The efforts have helped revive tourism in Ecuador, where the industry’s revenue grew to $766 million in 2008 from about $400 million in 2000. Much of the gain, tourism officials say, has come from Americans, who seem to find Ecuador exotic yet accessible. Ecuador uses the U.S. dollar, it operates on Eastern Standard Time (though not daylight time) and there are direct flights from a few U.S. cities, including Miami, Atlanta and Houston.

Ecuador’s best-known attraction, the Galapagos Islands, with their blue-footed boobies and Darwin history, have limited growth prospects; because of overcrowding, they made Unesco’s 2007 list of endangered World Heritage sites. Quito is emerging as an urban alternative. A new international airport is set to open next year about 12 miles to the east. Boutique hotels are opening, and cutting-edge restaurants are serving upscale versions of locro, a thick potato soup, and ceviche, a cold fish dish often served with popcorn in Ecuador.

The city is a popular starting point for trips toMitad del Mundo, or “Middle of the World,” the equatorial marker just outside the city, and to Cotopaxi National Park, home to an active volcano. Some travelers take excursions to accessible parts of the Amazon jungle and to Ecuador’s famed cloud forests, where an almost constant mist creates dense, lush greenery and diverse animal species including hundreds of types of birds. Hot springs, like Papallacta, are a short drive away, as is Otavalo, the huge outdoor market where local entrepreneurs sell everything from alpaca sweaters and beaded jewelry to livestock. The drive from Quito takes you through small towns where the local delicacy cuy (aka guinea pig) can be found roasting at the side of the road.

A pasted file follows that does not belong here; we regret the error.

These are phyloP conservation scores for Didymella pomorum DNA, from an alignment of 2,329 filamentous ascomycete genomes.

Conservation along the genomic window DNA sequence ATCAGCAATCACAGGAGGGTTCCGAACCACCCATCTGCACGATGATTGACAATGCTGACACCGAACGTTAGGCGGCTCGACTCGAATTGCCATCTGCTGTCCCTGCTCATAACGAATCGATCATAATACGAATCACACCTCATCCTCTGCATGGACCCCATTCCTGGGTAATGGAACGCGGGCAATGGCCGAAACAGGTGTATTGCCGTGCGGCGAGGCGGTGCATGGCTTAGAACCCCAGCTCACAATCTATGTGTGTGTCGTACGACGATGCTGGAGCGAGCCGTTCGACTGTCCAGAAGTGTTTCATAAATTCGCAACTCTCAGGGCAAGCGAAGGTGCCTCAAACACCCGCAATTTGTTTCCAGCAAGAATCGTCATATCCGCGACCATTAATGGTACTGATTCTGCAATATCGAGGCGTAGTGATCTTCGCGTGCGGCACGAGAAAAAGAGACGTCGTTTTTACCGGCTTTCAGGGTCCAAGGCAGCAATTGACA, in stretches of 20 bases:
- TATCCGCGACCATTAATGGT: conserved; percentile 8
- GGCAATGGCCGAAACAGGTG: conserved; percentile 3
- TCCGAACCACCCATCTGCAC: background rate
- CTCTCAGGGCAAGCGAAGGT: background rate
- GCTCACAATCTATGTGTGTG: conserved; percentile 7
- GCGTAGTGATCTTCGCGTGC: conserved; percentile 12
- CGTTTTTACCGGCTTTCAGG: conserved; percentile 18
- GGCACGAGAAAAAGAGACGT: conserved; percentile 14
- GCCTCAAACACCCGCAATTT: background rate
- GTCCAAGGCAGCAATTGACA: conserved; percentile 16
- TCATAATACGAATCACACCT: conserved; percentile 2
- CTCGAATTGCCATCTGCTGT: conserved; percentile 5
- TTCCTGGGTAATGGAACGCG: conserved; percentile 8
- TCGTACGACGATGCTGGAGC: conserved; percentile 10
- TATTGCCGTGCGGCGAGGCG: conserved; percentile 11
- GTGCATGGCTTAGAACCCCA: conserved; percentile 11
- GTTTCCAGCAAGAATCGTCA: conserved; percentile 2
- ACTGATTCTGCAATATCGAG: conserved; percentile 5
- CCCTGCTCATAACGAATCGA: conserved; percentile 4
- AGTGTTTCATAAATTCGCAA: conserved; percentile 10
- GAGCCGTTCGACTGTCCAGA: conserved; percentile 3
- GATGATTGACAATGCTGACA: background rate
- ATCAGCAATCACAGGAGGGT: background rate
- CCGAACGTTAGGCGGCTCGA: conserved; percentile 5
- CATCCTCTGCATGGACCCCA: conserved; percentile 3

Aflo Foto Agency/Photolibrary

The altar at the Iglesia de San Francisco.

Quito Restores 16th C. Baroque Cathedral


La Iglesia de San Francisco, a massive 16th-century cathedral in Quito, Ecuador is undergoing a multi-million dollar restoration. But among the Incan and Catholic iconography, forensic archeologists made a few grizzly discoveries. Candace Jackson reports.

Most visitors tour at least one of Quito’s baroque churches. Among the oldest and largest is Iglesia de San Francisco, which Spanish conquerors built on the site of an Incan palace over the course of a century, starting in 1535 and adding the main cloister in 1605. (Parts of it are closed during a $2 million renovation, but the church’s museum and choir are open.) At the dome-ceilinged Iglesia de la Compañía de Jesús, from 1605, ornate gold leaf covers almost all the interior, filled with detailed carvings and statues of angels and religious figures.

Early evenings are the liveliest, and loveliest, time to explore. Along the Old Town’s cobblestone streets, women prepare empanadas and fried corn in doorways. In the Plaza de la Independencia, candy sellers in felt hats with peacock feathers and boys with shoe-shine kits wander among pink-flowering trees. Overlooking the Old Town is the winged Virgin of Quito, the city’s signature statue, built on a hill that was considered sacred in pre-Incan times.

Quito can be difficult to navigate on foot. Cars and motorcycles often make blind fast turns, zooming inches away from narrow sidewalks crowded with pedestrians. Taxis are plentiful and cheap, though they sometimes double their rates for tourists. Quito is working to become more pedestrian-friendly; within the next few years, it plans to close several streets in the historic center to buses and cars.


The Nu House Boutique Hotel

Gail Fisher and John Kane, a couple from Alexandria, Va., recently spent three days in Quito before heading into Ecuador’s northern highlands to vacation at a hacienda, where they planned to hike and ride horses. “It’s beautiful,” Ms. Fisher said, resting on a bench in one of Old Town’s plazas. “It reminds us of Mexico City but smaller…and with more parks.”